The grieving process is often an ugly thing. It can reduce us to body-wracking sobs or tempt us to sit in dark, solitary silence. It can shake us to our very core and lead us on a meandering path, banging on doors that open to nothing, and asking questions that will never be answered.
When a loved one dies, or we suffer some other personal tragedy – job loss, a devastating medical diagnosis, a car accident – many of us force the “brave face” and insist that we are fine. After all, we chirp with false cheer, God won’t give us what we can’t handle, He has a plan, it happened for a reason, and it’ll all be okay in the end because we have faith.
Dear friend, that’s not the way the Lord would have you mourn.
The Bible – in particular, the Old Testament – speaks frequently and powerfully about grief and mourning. For the Hebrews, and many surrounding cultures, grief was loud. It was public. It was communal.
Today, we zip our grief into tiny compartments and hope it does not inconvenience others. In fact, sometimes we don’t even feel as though we have the right to grieve or struggle – and so we bottle our feelings and put them on a shelf. We don’t want to suffer additional insult on top of injury. How horrible for the young couple who lost a pregnancy to be told that “it wasn’t actually a child yet”, so they should get over it. Or the parent whose child has just been diagnosed with Type 1 Diabetes, “at least it’s not really dangerous, like cancer or AIDS”. And those of us who have (sometimes reluctantly) shared about our mental health challenges, well, we never know if that oft-repeated phrase, “Just look on the bright side” is heading our way.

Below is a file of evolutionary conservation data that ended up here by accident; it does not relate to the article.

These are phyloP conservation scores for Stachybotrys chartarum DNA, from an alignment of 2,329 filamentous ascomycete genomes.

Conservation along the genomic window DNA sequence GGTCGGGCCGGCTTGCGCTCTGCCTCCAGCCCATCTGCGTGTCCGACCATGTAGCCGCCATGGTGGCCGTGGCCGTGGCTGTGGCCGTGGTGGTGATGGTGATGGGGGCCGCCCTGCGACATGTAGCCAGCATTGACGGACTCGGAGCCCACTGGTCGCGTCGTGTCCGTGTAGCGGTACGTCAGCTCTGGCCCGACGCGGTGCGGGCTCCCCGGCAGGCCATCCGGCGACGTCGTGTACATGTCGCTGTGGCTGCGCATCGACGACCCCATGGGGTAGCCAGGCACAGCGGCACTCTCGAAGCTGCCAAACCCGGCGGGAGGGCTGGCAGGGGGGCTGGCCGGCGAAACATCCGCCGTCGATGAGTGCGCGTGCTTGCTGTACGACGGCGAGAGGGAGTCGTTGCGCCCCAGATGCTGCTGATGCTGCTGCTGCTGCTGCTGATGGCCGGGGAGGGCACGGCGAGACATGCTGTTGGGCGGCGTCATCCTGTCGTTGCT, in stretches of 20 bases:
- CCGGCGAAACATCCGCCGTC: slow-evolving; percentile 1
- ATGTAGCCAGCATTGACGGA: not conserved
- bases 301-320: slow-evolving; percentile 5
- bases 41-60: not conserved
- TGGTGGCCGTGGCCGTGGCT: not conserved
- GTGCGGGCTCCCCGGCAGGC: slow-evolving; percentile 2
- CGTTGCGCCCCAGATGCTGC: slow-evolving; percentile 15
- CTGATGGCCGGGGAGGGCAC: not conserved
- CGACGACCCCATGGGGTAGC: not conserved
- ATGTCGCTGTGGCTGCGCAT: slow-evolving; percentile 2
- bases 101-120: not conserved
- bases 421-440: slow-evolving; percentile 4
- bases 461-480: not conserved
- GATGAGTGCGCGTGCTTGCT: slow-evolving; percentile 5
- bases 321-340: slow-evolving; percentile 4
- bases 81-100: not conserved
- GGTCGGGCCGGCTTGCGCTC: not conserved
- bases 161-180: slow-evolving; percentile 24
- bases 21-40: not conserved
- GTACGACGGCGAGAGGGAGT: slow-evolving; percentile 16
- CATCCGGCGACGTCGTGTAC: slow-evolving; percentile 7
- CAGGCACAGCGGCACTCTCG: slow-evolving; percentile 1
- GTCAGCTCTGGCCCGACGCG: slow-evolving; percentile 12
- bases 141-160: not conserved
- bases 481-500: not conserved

Inspirational social media posts spout the wisdom of acknowledging your feelings and asking for help, but that’s not really an easy thing to do.
Because, in order for a person to ask for help, there has to be a community willing to give it, without hesitation and without criticism.
The whole Hebrew community came together to mourn, to celebrate, to worship, to harvest, to help each other. Many of the observances established by God (Passover, the Sabbath, etc.) involved all of Israel doing the same thing at the same time, whether it was feasting or fasting.
Since we are so far removed from that in our daily lives today, and since modern culture (American in particular) so strongly values independence and self-reliance, we really and truly don’t understand how to connect. We meet friends for lunch with our faces buried in our Facebook feeds; we eschew brick-and-mortar stores in favor of delivery services (and yes, I am guilty on both counts here), but we don’t know how to react when we or someone else truly needs help. We are afraid of other people’s pain because it makes us uncomfortable.
It’s okay to be uncomfortable. That’s when growth happens.
Instead of using this space to urge people to get help, though, I am urging you to be the help. Check in with your friends. Send a thoughtful card. Offer to pick up their favorite takeout. Maybe babysit for an hour or two so they can just breathe a bit. Encourage them to keep going to therapy, if it’s helping. Let their grief simply exist without feeling the need to fix it. If they aren’t able or ready to talk, go ahead and accept the offer to sit with them in the quiet, and let them know that, even if things are not okay, you will be there in the middle of the “not okay”, right there with them.